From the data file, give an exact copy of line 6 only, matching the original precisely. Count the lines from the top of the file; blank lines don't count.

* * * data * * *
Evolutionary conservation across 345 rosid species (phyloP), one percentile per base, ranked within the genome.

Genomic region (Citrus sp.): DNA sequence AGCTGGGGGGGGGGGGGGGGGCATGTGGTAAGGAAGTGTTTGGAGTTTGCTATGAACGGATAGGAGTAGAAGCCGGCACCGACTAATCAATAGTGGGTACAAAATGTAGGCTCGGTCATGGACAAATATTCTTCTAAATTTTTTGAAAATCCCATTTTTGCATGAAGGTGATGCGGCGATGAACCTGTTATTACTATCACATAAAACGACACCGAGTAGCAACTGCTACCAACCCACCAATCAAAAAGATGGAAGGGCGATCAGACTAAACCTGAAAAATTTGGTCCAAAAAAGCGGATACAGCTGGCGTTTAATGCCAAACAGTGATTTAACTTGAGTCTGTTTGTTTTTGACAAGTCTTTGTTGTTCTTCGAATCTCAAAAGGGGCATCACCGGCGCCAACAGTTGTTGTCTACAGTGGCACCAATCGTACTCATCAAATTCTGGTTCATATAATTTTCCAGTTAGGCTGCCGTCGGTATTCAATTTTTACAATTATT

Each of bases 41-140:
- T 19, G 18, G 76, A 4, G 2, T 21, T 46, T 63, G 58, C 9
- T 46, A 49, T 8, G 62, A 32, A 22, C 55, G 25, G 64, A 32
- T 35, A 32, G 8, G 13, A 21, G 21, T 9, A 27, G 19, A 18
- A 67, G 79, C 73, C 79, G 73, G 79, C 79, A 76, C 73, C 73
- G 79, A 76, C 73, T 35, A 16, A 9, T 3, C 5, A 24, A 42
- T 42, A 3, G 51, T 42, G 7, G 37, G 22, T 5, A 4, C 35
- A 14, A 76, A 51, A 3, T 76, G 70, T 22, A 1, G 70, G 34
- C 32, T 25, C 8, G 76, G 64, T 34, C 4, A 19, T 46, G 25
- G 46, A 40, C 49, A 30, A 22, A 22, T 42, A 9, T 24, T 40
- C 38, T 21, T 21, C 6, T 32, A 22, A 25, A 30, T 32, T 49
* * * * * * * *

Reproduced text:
- T 35, A 32, G 8, G 13, A 21, G 21, T 9, A 27, G 19, A 18